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Mental Illness & SUDs Go Hand-in-Hand: A Personal Story

The definition of the word recovery is “a return to a normal state of health, mind, or strength.” 


For as long as I could remember, I had never been in a normal state. I grew up with depression and intense mood swings. When I discovered drugs and alcohol I used them to numb my symptoms and escape depression. For seven years I made no attempt at achieving any kind of mental health. I simply controlled my feelings with substances. When I was in pain, I avoided it. 


After my substance use became unmanageable, I was able to get sober through the help of AA. My debt melted away, my housing situation stabilized, I advanced in my career, and rebuilt relationships. Although my situation undeniably improved in almost every way, I was still in deep pain. In the early years of sobriety, I resumed feeling the mental illness I had been covering up for years. Recovery for me was not to a normal state of health, mind, or strength. 


Eventually I sought therapy. I did everything they said. I wanted so badly to feel ok, to not slip into depression for a month at a time. I worked so hard and developed a lot of great coping tools. I did EMDR (Eye Movement Desensitization and Reprocessing) therapy which helped me accept and move through trauma from my past. While my symptoms were more manageable, I still felt like there was something wrong with me.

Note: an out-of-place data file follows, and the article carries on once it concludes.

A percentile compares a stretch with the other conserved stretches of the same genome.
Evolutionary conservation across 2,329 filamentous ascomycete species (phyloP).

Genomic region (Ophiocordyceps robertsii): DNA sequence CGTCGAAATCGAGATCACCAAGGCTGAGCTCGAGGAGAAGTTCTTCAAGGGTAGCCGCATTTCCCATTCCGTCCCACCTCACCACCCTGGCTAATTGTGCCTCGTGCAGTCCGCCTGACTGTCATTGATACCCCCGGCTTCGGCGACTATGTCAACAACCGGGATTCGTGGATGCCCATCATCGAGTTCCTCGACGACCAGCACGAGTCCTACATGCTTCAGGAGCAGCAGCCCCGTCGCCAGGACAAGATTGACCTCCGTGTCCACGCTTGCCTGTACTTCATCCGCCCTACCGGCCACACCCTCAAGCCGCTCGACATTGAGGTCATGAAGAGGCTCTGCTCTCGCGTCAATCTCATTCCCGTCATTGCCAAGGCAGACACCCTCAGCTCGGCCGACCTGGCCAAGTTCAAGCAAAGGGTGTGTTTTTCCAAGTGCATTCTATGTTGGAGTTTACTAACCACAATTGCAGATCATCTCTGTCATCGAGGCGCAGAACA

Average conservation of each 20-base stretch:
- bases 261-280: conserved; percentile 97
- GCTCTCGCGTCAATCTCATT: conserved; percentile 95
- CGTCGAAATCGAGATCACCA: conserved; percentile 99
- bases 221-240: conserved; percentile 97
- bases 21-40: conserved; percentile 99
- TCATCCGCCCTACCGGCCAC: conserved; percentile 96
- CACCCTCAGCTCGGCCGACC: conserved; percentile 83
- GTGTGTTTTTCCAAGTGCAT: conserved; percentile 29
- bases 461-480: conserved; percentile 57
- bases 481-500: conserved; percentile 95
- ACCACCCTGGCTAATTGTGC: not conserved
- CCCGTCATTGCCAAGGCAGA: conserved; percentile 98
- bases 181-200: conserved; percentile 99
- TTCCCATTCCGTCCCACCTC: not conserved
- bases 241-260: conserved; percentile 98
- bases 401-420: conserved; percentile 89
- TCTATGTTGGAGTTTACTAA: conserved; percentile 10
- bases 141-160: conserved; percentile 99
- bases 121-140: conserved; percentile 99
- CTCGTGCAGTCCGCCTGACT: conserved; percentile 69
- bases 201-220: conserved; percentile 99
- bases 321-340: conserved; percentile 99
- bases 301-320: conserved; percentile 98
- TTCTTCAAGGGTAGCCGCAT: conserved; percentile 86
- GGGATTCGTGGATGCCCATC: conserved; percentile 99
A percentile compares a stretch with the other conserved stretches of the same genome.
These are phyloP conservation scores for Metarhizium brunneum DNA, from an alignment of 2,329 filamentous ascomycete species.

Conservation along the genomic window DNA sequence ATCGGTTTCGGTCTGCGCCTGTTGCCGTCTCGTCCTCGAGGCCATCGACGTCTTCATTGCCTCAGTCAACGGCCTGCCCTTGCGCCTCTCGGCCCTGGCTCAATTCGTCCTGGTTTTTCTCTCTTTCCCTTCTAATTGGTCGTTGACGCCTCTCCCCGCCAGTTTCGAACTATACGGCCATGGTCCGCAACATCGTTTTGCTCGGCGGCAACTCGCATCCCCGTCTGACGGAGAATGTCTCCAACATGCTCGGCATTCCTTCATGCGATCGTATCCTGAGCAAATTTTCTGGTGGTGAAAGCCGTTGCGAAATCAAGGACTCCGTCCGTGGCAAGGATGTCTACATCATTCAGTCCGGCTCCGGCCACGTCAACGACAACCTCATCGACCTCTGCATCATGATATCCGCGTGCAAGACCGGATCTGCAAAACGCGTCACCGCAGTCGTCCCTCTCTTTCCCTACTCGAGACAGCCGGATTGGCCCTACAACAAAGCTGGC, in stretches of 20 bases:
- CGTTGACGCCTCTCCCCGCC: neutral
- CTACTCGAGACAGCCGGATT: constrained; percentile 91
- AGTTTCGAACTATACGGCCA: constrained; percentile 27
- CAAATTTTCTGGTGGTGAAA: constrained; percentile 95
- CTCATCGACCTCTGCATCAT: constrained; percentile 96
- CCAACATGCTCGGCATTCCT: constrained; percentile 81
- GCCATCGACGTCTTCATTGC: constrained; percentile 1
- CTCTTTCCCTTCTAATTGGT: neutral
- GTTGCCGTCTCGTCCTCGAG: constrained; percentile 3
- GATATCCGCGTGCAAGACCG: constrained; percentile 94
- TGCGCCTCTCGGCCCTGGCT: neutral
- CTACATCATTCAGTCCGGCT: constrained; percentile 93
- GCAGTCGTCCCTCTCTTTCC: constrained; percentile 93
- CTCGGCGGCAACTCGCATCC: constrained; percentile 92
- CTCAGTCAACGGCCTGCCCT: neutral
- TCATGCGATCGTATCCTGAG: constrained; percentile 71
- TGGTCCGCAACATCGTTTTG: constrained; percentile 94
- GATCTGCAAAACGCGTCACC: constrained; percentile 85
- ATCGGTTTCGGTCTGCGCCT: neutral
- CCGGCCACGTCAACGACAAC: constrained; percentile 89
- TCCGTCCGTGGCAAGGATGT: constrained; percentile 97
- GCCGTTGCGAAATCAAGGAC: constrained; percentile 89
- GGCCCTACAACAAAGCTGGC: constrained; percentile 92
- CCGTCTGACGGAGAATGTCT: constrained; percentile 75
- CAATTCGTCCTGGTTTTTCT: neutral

My therapist sent me to a Psychiatrist, and I was diagnosed as Bipolar 2. Since then I have done a lot more therapy, been properly medicated, and learned how to identify actual feelings versus my symptoms. I feel like I am finally in a great state of mind. 


Although this is my story, it is not unique. So many people develop substance use disorder in a quest to escape experiencing the symptoms of mental illness. When we remove the alcohol or other substances we often go back to the miserable place we were in before we got sober. We need access to medical care and a support system to not just recover, but to improve upon everything we’ve ever known. This is why it is so important that organizations like First Call exist. 


I do not know what my first couple years of sobriety would have been like if I had known about First Call. I believe that a First Call Recovery Advocate trained in Mental Health First Aid would have seen that I needed help and got me on the path to medical intervention faster than I found it on my own. Luckily, I found First Call at six years sober, and it has become a big part of my journey. I started off volunteering in the Speakers Bureau and am now the Chair of the Emerging Professionals Board. I get to help spread the word about First Call and connect people like me to resources I didn’t have.


My mental illness and my substance use disorder went hand in hand, but solving one did not solve the other. If you fix one thing and still don’t feel right, I urge you to keep searching and advocating for your mental health - and use the resources available to you!

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